We saw this play out this summer, as brands weighed in on the Black Lives Matter protests against police brutality that swept the nation after George Floyd’s death in Minneapolis. 

Some statements of solidarity were met with skepticism. Everlane’s kick-started a discussion about currents of racism in the company culture. Amazon sparked controversy with a statement that felt at odds with its core business

But Ben & Jerry’s — an ice cream brand with a history of racial justice advocacy — released a well-received statement titled “We Must Dismantle White Supremacy.”

It’s much easier to act on an existing value than to roll out a timely new one, Canatlupo noted. 

One brand that particularly exemplifies this for him: Patagonia. When the company speaks out against climate change, or runs pointed campaigns around the issue, “it rings very true,” Cantalupo said. “As a brand, it has always stood for that.” 

That holds for Patagonia’s messaging and its business practices; the outdoor outfitter plans to reach carbon neutrality by 2025.

Patagonia took a partisan tone this election season, with a landing page encouraging customers to “vote climate deniers out of office” — but that made sense, given their audience and their history. It wasn’t controversial; it wasn’t really news.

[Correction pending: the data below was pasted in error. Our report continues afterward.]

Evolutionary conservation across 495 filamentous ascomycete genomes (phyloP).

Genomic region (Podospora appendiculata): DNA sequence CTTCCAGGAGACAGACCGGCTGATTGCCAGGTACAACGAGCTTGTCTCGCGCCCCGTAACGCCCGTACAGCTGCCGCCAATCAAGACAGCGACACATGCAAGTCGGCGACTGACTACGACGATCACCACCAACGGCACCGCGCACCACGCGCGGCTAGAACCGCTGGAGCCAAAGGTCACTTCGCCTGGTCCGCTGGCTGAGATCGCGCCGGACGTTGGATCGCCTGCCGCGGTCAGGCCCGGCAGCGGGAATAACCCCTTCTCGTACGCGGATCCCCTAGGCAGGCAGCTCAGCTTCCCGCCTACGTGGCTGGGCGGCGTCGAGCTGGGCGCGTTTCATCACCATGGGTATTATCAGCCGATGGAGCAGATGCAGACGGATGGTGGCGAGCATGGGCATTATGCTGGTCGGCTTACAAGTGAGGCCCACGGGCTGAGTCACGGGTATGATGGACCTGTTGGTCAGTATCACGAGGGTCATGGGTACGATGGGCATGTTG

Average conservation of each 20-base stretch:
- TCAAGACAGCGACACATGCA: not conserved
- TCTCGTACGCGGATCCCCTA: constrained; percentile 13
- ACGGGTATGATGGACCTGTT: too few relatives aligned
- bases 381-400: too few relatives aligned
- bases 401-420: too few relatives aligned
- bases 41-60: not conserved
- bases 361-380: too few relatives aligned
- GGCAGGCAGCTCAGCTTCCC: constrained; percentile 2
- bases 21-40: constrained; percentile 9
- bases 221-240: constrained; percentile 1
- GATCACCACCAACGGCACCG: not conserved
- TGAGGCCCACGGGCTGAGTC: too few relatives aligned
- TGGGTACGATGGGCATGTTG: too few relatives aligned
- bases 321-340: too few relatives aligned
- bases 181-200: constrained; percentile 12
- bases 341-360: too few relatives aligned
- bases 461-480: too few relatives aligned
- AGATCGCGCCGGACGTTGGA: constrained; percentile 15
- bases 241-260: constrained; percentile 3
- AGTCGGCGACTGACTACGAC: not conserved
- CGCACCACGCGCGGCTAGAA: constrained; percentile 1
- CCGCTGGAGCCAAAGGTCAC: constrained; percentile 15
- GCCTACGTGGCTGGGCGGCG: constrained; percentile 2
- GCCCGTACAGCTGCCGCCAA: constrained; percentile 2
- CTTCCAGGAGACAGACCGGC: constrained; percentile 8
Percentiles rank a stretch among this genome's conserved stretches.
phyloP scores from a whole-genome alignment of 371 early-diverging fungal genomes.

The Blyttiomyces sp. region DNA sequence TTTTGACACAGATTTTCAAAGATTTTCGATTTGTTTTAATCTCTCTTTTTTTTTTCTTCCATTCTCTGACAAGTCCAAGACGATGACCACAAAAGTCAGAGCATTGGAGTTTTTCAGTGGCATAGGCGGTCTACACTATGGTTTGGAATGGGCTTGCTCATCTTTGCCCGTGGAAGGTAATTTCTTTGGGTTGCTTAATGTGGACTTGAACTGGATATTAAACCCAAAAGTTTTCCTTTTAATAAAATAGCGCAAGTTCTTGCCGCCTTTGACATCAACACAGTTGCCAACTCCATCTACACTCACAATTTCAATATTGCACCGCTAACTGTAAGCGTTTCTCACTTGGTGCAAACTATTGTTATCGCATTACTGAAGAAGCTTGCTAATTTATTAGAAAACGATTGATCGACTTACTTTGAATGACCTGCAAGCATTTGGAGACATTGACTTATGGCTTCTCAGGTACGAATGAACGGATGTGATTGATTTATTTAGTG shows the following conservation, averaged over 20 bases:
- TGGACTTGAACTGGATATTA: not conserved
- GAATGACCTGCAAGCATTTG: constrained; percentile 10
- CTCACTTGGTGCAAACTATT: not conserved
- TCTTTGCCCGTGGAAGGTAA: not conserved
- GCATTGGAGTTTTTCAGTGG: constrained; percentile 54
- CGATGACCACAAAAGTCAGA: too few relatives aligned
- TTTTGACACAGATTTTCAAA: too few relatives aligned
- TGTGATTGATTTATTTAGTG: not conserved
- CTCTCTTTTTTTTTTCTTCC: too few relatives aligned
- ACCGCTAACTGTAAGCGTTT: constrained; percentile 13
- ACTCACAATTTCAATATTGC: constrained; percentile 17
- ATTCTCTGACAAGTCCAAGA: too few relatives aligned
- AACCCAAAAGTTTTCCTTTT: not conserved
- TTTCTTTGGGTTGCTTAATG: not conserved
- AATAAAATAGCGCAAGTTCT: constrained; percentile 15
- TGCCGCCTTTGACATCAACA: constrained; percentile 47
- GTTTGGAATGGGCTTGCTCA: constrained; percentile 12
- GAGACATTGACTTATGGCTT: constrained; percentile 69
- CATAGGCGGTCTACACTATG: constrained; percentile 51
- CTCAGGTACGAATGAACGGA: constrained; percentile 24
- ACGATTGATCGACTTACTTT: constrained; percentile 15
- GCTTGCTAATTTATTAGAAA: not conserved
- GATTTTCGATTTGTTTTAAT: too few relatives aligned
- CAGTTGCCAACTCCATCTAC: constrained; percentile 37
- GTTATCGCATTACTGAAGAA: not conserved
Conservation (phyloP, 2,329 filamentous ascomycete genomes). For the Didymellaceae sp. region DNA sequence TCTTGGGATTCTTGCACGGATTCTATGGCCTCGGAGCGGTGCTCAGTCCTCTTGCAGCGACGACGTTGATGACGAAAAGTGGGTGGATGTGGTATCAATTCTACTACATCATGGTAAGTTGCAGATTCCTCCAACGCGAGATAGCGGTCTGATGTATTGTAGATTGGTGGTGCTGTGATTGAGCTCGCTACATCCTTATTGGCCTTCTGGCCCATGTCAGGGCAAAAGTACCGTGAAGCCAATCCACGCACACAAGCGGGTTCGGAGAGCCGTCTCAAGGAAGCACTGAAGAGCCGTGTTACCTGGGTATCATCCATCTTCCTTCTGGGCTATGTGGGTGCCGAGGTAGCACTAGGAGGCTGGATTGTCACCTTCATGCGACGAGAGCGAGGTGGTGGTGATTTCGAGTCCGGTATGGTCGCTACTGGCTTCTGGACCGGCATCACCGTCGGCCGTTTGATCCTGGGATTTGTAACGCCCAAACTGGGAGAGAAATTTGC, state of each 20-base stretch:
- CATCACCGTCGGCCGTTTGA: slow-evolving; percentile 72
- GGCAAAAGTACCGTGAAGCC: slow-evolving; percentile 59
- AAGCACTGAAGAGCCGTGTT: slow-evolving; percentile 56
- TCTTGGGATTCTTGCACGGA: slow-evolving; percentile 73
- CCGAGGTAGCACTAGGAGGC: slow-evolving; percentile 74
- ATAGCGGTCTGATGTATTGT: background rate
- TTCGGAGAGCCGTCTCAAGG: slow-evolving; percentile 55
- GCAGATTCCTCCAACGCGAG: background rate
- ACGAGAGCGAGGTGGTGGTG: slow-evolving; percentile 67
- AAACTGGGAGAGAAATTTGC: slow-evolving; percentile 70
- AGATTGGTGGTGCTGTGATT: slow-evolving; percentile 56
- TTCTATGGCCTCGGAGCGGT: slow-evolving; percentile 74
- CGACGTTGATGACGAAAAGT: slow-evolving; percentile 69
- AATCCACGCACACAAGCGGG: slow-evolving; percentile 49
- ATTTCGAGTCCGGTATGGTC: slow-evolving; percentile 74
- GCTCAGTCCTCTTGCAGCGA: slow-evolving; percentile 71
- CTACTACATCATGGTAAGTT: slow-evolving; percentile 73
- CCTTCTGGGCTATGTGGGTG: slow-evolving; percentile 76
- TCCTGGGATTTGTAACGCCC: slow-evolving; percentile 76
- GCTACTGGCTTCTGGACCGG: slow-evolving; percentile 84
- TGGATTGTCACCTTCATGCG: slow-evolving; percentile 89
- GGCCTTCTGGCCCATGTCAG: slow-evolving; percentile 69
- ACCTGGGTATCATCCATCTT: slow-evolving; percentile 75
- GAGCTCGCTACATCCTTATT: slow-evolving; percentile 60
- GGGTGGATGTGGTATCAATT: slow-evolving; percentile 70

That doesn’t mean it flopped. Patagonia’s long-standing commitment to fighting climate change has paid off; between 2008 to 2018, Patagonia’s revenue quadrupled, Fast Company reported.

“You're seeing belief as a pathway to purchase,” Cantalupo said. “Brands that stand for sustainability… are doing that because they believe their consumers care, and are going to show their support with their dollars.”

Brands that want to earn customer loyalty through a shared belief, though, have to “live it and breathe it” all the time, he added. Fleeting affiliation with a cause can look opportunistic. 

But when it came to this election, there were no hard and fast rules. Irish airline RyanAir, for instance, managed to hit the Twitter jackpot by tying a partisan meme to its cheap flights.


This looks risky, but “it's fleeting,” Cantalupo said. “It’s on social, and then it’s gone.” (Though tweets live on in screenshots, as Gap learned firsthand.) 

RyanAir also benefits from distance. It’s not an American company, which makes the tweet read more like a playful jab at the U.S. than an earnest statement of party affiliation. 

(European brands love “poking at their Western friends,” Cantalupo observed. )

Most importantly, it passes the “Why is my brand’s commentary of value?” test: it’s funny. It cut the tension during a tense time — just like Calm’s rain sounds did. 

Mae Rice
about the author

Mae Rice is senior editor at Marketerhire. A long-time content marketer, she enjoys interviewing marketing experts and learning about the weird and wonderful feedback loops that connect marketing and culture. She also loves any ad that makes her say "Huh?!" — especially Tim and Eric's ad for Totino's pizza rolls, which she watches way more often than you would think.